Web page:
PubMed | Karlsruhe Institute of Technology, Cell Therapeutics, Helmholtz Center Geesthacht, University of Ulm and Institute for Heart and Circulation Research
Type: Journal Article | Journal: Clinical hemorheology and microcirculation | Year: 2014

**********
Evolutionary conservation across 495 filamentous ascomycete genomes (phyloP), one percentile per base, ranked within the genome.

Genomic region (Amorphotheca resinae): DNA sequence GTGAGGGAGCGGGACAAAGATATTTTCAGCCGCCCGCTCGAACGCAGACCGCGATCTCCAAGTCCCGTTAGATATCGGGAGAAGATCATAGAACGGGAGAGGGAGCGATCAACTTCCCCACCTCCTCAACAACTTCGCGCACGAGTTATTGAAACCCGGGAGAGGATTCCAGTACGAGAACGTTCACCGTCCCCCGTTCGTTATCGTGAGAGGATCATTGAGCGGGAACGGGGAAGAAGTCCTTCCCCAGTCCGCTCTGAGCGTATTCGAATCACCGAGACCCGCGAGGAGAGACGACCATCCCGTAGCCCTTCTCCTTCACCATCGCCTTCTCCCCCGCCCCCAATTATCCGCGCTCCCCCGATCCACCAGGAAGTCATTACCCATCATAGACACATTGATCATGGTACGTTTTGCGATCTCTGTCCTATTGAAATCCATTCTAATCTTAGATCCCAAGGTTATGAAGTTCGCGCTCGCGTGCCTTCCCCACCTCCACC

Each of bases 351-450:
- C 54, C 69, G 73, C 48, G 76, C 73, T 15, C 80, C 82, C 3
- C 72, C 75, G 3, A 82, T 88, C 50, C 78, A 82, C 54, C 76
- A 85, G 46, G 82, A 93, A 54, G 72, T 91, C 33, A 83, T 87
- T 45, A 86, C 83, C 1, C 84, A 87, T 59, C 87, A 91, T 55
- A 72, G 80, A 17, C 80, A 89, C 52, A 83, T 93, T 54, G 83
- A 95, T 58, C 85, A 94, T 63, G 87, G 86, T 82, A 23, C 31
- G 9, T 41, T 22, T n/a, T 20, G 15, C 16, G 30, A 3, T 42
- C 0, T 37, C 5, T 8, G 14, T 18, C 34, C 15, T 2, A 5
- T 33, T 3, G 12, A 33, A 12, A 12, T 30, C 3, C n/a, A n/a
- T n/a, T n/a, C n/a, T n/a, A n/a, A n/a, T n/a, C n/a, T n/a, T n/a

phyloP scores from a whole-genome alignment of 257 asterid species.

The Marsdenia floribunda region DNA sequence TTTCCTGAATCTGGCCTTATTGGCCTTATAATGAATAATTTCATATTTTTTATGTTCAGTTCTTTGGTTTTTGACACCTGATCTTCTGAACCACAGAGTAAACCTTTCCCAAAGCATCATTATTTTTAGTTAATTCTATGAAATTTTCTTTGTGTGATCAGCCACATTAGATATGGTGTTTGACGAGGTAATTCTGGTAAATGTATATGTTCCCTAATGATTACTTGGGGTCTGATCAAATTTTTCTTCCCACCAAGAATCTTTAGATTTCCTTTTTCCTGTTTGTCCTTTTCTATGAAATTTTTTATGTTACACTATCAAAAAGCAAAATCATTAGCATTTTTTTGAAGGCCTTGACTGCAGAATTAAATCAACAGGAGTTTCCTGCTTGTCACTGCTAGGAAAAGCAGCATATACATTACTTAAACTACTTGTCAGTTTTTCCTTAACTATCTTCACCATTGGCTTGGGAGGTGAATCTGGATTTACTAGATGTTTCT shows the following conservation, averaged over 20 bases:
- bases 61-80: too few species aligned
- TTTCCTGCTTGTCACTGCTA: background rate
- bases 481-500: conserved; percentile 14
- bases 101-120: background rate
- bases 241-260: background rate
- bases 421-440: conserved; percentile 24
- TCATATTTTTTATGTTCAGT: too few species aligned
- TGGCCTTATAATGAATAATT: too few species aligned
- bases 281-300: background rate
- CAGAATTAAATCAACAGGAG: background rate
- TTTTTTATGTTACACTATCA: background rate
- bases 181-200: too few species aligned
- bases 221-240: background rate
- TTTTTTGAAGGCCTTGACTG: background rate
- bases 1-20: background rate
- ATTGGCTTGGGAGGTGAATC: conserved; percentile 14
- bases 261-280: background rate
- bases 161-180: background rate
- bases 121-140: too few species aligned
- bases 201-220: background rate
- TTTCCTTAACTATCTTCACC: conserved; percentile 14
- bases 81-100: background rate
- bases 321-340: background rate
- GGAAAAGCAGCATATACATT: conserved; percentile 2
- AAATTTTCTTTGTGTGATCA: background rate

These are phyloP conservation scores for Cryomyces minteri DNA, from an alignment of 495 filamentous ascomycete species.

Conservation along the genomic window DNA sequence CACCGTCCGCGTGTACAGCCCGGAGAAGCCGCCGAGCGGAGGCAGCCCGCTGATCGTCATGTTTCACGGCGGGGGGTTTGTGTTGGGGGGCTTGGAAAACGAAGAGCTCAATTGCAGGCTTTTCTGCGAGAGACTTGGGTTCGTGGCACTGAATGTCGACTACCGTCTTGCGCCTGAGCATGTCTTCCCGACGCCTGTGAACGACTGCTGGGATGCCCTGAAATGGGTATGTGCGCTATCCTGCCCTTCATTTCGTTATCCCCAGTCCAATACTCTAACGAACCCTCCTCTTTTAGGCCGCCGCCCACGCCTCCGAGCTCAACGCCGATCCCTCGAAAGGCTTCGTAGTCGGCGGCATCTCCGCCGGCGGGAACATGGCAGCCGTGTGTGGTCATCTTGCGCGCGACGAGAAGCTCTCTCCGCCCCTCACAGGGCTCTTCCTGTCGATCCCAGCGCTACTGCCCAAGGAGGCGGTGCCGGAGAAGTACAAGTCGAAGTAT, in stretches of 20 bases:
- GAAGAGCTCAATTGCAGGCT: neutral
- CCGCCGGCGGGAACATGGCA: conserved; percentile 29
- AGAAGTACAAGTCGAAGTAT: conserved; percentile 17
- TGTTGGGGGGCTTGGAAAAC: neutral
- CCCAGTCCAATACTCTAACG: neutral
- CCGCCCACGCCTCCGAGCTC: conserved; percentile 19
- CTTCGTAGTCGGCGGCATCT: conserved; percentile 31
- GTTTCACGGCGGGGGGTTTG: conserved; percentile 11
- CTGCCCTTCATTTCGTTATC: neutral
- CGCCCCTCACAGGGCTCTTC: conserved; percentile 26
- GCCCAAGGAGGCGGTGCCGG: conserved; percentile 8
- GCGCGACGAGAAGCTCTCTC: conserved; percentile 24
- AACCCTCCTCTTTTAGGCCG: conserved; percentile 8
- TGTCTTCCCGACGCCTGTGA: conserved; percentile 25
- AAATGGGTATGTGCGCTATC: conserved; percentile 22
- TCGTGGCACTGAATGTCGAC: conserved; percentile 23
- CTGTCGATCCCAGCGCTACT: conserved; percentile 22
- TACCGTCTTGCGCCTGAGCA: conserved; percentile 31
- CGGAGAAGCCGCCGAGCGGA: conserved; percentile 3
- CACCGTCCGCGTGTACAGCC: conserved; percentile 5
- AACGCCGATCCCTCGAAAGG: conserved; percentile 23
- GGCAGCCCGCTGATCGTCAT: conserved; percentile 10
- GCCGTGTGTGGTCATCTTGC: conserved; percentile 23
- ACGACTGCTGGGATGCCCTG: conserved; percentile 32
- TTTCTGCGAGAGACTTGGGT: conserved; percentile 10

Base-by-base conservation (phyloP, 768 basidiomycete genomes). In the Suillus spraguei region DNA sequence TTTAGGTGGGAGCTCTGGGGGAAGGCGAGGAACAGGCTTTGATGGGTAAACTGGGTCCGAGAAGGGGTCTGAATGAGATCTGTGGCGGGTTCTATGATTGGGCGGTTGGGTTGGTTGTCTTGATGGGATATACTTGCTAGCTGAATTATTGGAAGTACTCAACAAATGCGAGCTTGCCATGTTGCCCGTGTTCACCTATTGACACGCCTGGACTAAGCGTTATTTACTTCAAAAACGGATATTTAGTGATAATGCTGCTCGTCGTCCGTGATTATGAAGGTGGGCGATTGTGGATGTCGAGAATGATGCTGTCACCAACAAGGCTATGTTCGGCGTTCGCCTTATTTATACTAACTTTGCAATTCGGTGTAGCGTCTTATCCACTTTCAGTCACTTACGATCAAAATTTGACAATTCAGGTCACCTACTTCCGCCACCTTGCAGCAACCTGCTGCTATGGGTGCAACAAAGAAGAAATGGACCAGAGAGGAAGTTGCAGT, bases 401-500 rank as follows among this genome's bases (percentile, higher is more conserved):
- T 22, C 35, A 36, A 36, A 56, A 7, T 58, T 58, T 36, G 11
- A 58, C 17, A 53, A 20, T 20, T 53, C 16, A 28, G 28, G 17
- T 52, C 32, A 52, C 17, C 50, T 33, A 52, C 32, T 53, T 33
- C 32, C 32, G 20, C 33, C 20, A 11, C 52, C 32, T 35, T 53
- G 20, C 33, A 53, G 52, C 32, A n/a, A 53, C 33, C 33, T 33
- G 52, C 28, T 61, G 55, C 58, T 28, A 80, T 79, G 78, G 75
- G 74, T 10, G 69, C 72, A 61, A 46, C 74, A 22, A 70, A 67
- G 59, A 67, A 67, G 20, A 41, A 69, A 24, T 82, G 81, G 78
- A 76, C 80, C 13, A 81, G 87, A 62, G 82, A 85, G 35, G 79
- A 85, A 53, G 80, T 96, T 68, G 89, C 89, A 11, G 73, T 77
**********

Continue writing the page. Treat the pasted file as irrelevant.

A type-dependent chemotoxic effect of radiographic contrast media on erythrocytes and endothelial cells was reported several times. While mechanisms of toxicity are still unclear the cellular reactions e.g. echinocyte formation in erythrocytes and the buckling of endothelial cells coincided with deterioration of capillary perfusion (in patients with coronary artery disease) and tissue oxygen tension (in the myocardium of pigs). Whether the shape changes in erythrocytes coincide with changes in the arrangement of actin, the core of the actin-spectrin cytoskeletal network and possible actor in membrane stresses and deformation is not known until now. To get specific informations actin was stained using two different staining methods (antibodies to -actin staining oligomeric G-actin and polymeric F-actin and Phalloidin-Rhodamin staining polymeric F-actin only). In addition, an advanced version of confocal laser scanning microscopes was used enabling the display of the actin arrangement near substrate surfaces. Blood smears were produced after erythrocyte suspension in autologous plasma or in two different plasma/RCM mixtures. In this study an even homogenous distribution of fine grained globular actin in the normal human erythrocyte could be demonstrated. After suspension of erythrocytes in a plasma/Iodixanol mixture an increased number of membrane protrusions appeared densely filled with intensely stained actin similar to cells suspended in autologous plasma, however, there in less numbers. Suspension in Iopromide, in contrast, induced a complete reorganization of the cytoskeletal actin: the fine grained globular actin distribution disappeared and only few, long and thick actin filaments bundled and possibly polymerized appeared, instead, shown here for the first time.